About half of the clients (51.5 %) resided in the Pristina region, followed by 16 % from the Prizren region, 21.5 % from the Gjilan region, 7.1 % from the Mitrovica region, and 3.9 % from the Peja region, while a few patients lived outside Kosovo.
In 2009 the majority of clients reported using opiates (mainly heroin) (82 %), followed by cocaine and other stimulants (3 %), cannabis (8 %), and alcohol (7 %). Among all treatment demand cases, about one-third (33.7 %) reported polydrug use, and 17.5 % had a co-occurring mental disorder.
In 2011 the majority of clients also reported using opiates (mainly heroin) (71 %), followed by cocaine and other stimulants (2.5 %), cannabis (15 %), and alcohol (11.5 %). Among all treatment demand cases, more than one-third (41.7 %) reported polydrug use, and 22.5 % had a co-occurring mental disorder.
In terms of the way in which the drug was administered, in 2011 some 36.5 % of clients reported that they administered the drug by injecting, while 44.6 % smoked, snorted or inhaled the drug. Information on the mode of administration was missing for 18.9 % of clients. There have been no significant changes in the reported administration routes for treatment clients in recent years.
The NGO Labyrinth, which is based in Pristina, provides outpatient psychosocial drug treatment. In 2010 there were 5 626 treatment requests, and there were 142 unique new treatment clients, up from 112 in 2009. In 2011 there were 3 157 treatment requests, and the number of new treatment clients decreased to 95. Although the reasons for this fall in the number of clients are not clear, it is hypothesised that potential new clients are reluctant to be identified or treated alongside clients who have long-term addiction.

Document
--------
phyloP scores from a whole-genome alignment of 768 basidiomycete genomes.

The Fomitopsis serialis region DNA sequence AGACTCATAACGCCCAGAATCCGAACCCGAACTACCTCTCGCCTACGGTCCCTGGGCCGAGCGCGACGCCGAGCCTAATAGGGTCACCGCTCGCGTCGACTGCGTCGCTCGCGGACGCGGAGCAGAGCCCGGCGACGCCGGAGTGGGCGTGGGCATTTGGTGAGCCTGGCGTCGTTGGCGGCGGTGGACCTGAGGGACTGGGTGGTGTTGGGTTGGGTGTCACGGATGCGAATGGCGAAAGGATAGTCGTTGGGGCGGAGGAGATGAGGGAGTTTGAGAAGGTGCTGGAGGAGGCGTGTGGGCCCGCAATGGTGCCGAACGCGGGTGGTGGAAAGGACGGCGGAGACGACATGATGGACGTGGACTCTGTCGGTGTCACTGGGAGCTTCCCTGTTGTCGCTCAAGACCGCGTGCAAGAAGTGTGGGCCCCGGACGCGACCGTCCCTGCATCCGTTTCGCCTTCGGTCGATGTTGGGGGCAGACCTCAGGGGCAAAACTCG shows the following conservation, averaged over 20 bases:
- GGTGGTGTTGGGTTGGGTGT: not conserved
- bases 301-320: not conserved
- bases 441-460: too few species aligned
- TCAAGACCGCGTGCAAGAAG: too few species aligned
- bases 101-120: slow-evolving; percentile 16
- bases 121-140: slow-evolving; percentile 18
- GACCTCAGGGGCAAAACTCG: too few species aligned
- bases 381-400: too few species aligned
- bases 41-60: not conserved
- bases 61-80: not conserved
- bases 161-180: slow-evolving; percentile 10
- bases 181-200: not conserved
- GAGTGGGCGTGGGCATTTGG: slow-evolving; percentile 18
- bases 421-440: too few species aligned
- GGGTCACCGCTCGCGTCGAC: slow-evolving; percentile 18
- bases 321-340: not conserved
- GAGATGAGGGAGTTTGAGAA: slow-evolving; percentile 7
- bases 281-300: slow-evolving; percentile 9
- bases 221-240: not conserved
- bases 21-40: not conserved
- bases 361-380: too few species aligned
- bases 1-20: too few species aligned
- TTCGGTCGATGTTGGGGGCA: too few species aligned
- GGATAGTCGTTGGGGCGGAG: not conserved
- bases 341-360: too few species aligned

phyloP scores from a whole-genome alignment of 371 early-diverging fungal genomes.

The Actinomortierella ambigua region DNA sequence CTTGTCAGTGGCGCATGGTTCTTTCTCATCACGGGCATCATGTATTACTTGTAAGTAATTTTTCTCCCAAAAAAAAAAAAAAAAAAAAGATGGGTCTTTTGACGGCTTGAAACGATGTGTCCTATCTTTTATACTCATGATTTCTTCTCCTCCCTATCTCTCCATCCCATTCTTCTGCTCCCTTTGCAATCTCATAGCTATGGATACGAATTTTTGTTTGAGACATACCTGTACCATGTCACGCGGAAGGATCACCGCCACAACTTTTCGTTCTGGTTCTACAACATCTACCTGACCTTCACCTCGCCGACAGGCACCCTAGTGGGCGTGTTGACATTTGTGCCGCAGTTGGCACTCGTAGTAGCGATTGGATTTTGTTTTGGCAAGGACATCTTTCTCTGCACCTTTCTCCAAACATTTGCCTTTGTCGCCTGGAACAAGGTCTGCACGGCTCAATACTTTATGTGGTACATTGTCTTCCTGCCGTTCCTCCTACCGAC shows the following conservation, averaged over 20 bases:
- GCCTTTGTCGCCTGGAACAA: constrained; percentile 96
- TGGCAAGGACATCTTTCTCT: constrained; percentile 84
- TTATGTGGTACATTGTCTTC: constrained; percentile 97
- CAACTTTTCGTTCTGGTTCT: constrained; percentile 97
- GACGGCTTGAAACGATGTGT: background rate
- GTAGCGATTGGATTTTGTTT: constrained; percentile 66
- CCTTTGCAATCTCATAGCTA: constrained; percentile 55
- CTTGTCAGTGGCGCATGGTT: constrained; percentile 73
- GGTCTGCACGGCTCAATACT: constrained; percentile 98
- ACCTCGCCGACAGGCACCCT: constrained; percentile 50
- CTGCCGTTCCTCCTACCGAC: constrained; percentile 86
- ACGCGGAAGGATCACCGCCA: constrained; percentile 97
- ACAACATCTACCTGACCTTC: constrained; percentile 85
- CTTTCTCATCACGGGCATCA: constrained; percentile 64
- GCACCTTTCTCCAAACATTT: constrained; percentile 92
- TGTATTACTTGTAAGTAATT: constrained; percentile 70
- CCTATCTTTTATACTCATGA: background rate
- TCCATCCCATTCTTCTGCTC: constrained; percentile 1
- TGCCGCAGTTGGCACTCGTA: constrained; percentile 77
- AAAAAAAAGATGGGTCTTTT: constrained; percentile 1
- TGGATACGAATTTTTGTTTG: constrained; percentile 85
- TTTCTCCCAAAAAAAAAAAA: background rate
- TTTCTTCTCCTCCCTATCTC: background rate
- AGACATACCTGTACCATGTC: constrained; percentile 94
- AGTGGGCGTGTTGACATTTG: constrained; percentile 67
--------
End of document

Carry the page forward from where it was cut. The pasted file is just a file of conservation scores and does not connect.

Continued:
Similar to the figures reported by the Psychiatric Clinic of the University Clinical Centre of Kosovo, the vast majority (more than 90 %) of Labyrinth’s new treatment clients were males (see Table 3).
Table 3: Gender distribution of first time outpatient treatment clients in 2009–11
Source: Labyrinth, 2012.
The mean age of new treatment clients in 2011 was 31.
In 2011 some 47 % of new treatment clients were unemployed (69.1 % in 2010; 74.1 % in 2009). Some 61.1 % of new treatment clients lived outside Kosovo (58.4 % in 2010); 54.7 % of new treatment clients reported that they started using drugs while in Kosovo (58.3 % in 2010), with a mean age of first drug use of 18.5 years (18.2 years in 2010).
About half (52.6 %) of new treatment clients in 2011 had been imprisoned at least once in their lifetime (44.4 % in 2010).
Most treatment clients (87.4 % in 2011; 87.3 % in 2010; 84.8 % in 2009) lived with their family.
In 2011 the most commonly reported primary illicit substance of use among new treatment clients was heroin (89.5 %), which is similar to the data from 2010 (89.4 %). The mean age of initiating heroin use among those who entered the treatment for the first time in 2011 was 23.6 years, while in 2010 it was 21.5 years.